The environmental descriptor manager (EDM) pool contains active and skeleton application plans and packages. The EDM pool has been separated into three pools: |the EDM pool, database descriptor (DBD) pool, and the statement pool.
There are four pools used by DB2 to cache information in memory as it operates. The longer information can be cached into memory, the better the chance the data can be reused by other processes without having to read it from disk again.
The DB2 buffer pools are the first of the four pools. When data is read off of disk, DB2 places it into a buffer pool. Whenever a user or program accesses a particular piece of data, DB2 first checks for it in the buffer pools. If it exists there, DB2 can avoid an expensive I/O to disk, thereby enhancing performance. DB2 buffer pools provide one of the most fertile areas for performance tuning and optimization. In general, DB2 loves large buffer pools. But buffer pools are backed by memory, and memory is expensive. So tuning the size of the DB2 buffer pools appropriately based on application workload is important. But it is also complex. There are 80 different buffer pools used by DB2, each of which can have multiple DB2 table spaces and indexes assigned to them. And there are tuning knobs for each of the 80 buffer pools that control things like how the buffer pool is optimized for random versus sequential access and how parallel operations are handled.
Monitoring activity in the buffer pools for multiple, concurrent applications is often too difficult for resource constrained DBA groups. As such, buffer pool tuning is usually accomplished only when a problem occurs. And therefore, resources may be wasted (because buffer pools are over-allocated) or applications may be running slower (if buffer pools are under-allocated).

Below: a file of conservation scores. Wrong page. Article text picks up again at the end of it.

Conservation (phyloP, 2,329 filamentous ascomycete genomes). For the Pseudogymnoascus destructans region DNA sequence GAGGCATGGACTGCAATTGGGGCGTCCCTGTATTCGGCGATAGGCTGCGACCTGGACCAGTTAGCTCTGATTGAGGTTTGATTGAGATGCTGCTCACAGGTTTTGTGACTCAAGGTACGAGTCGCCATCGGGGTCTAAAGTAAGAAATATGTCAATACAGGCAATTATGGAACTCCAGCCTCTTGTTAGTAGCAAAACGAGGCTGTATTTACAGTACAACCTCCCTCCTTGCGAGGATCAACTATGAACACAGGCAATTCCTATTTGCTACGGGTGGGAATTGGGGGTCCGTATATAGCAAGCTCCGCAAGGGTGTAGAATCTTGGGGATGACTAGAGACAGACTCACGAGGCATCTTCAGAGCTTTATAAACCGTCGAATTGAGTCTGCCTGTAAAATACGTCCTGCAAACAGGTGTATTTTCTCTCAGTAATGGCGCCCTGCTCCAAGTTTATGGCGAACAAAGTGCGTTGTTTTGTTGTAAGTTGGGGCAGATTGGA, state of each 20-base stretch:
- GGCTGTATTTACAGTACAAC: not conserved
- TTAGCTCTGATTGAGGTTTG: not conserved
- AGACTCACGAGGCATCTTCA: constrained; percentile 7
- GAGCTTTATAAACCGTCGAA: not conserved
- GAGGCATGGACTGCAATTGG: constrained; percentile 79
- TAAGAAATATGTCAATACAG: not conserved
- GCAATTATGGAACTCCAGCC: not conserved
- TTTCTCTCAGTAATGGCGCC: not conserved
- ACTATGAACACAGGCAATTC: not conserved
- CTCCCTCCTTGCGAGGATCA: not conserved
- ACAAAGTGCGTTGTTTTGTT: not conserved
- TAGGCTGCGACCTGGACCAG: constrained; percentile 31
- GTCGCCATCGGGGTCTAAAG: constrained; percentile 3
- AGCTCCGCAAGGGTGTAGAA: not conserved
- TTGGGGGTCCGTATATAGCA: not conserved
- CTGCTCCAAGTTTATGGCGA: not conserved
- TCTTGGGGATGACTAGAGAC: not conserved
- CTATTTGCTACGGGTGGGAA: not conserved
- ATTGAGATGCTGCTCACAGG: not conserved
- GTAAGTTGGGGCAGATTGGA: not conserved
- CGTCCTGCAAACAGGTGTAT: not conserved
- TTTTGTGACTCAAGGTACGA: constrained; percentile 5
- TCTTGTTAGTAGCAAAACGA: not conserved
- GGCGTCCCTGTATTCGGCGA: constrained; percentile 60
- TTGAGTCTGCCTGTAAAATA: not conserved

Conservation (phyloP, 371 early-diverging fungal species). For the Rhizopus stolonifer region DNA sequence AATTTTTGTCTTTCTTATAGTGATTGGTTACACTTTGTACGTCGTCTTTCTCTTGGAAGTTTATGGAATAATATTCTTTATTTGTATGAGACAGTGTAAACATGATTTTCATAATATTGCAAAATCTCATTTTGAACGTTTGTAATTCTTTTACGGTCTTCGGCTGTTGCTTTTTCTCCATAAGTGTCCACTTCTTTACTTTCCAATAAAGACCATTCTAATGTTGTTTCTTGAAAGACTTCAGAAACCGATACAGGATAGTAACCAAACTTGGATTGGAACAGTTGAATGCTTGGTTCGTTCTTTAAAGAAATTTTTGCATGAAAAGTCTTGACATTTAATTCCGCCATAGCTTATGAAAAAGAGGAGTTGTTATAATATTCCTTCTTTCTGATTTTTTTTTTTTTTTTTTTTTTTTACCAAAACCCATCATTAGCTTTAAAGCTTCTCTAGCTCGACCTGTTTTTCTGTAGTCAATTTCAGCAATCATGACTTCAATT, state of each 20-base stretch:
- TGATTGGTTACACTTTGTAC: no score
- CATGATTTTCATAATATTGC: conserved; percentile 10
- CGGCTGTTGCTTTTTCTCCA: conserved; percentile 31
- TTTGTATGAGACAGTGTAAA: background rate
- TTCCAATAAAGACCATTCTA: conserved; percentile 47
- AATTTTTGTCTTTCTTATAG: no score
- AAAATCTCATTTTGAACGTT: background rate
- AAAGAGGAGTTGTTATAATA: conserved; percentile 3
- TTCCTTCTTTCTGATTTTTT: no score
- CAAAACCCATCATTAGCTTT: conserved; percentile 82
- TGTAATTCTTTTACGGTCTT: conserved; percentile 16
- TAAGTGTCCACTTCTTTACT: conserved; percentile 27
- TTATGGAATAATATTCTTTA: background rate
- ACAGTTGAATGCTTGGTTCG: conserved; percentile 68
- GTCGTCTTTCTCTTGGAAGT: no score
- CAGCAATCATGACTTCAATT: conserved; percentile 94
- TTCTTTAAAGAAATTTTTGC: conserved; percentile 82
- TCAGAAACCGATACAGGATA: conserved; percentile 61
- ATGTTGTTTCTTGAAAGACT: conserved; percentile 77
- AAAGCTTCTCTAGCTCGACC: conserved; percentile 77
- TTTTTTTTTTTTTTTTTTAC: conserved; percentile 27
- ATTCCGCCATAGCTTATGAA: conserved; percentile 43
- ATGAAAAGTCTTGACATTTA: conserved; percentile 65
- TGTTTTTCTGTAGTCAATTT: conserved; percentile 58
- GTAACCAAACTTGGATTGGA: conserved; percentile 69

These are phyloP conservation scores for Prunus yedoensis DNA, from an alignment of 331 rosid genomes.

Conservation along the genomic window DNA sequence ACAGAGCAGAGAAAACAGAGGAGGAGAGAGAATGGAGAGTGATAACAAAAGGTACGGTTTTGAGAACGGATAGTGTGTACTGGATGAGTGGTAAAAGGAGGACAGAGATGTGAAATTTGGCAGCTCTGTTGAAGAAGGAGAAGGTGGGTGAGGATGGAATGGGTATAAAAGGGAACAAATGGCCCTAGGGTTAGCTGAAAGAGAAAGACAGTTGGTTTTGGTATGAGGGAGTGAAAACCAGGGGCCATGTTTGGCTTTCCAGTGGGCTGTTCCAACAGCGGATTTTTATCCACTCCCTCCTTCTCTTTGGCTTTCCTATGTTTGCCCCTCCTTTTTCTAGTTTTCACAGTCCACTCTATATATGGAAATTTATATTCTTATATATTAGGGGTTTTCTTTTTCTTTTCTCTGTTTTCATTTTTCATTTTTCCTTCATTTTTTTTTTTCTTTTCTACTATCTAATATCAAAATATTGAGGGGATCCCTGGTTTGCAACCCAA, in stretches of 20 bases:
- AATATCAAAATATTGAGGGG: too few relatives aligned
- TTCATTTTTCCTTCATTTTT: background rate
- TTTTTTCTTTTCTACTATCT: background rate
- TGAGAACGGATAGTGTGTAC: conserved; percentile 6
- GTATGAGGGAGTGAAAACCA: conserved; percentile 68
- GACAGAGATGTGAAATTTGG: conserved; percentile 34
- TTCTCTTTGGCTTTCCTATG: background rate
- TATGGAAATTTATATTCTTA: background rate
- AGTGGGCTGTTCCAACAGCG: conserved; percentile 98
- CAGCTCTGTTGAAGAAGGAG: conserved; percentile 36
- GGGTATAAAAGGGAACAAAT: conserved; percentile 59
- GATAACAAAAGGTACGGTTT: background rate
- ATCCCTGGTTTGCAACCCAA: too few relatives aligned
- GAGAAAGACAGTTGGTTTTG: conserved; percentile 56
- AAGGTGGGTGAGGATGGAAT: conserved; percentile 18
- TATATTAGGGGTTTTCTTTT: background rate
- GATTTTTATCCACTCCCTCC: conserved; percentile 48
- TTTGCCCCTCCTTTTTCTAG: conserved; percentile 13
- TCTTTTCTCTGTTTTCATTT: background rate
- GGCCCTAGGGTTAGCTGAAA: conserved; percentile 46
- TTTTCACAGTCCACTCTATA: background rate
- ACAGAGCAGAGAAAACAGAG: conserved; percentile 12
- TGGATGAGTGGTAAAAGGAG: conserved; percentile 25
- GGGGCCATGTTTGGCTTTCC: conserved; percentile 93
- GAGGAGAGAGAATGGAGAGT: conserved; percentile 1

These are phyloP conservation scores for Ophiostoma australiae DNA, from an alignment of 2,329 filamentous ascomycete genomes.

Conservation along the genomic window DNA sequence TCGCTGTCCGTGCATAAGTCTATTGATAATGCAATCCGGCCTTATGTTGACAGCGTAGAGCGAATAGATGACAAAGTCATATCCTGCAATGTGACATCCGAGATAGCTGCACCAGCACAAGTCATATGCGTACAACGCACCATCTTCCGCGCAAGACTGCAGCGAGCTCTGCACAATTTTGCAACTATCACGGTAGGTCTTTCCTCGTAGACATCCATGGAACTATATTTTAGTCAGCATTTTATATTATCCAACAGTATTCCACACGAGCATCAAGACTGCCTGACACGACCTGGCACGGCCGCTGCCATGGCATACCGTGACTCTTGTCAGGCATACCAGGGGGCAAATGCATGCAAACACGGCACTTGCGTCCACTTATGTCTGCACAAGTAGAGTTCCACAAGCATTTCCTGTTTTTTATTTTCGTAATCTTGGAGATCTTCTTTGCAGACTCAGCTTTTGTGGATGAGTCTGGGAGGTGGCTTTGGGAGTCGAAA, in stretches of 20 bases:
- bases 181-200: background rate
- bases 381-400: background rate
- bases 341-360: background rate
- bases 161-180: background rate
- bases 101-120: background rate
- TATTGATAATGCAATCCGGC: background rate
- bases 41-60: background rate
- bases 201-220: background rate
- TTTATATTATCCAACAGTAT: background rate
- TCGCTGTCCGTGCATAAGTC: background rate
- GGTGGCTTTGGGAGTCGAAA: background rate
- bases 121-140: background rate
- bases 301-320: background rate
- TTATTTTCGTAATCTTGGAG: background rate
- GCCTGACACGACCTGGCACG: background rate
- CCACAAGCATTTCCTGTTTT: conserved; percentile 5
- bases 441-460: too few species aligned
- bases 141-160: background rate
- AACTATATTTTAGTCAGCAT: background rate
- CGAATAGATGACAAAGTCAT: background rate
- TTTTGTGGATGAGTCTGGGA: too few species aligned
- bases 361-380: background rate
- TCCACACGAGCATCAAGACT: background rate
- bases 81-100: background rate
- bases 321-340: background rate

The second of DB2?s four pools is the EDM pool. The EDM pool is used by DB2 to control programs as they execute against DB2. It will contain structures that house the access paths of the SQL statements for running programs. DB2 also permits dynamic SQL prepare information to be cached in the EDM pool to optimize dynamic SQL. But that is not all. The EDM pool also contains database information (DBDs) for the databases being accessed. Managing the size and efficiency of the EDM pool is vitally important because if there is no room in the EDM pool, a critical application may not be allowed to run.
The third of the four pools is the RID pool. The RID pool is used by DB2 to sort RIDs (record identifiers) for List Prefetch, Multiple Index Access, and Hybrid Join access paths. RID pool failures can cause performance degradation as alternate access paths are invoked, such as scans, and the CPU invested up to the point of the failure is wasted.
Finally, the Sort pool is used by DB2 to perform highly efficient internal sorts of data. Sort pool performance degradations can impact elapsed times dramatically and sort failures can terminate a statement.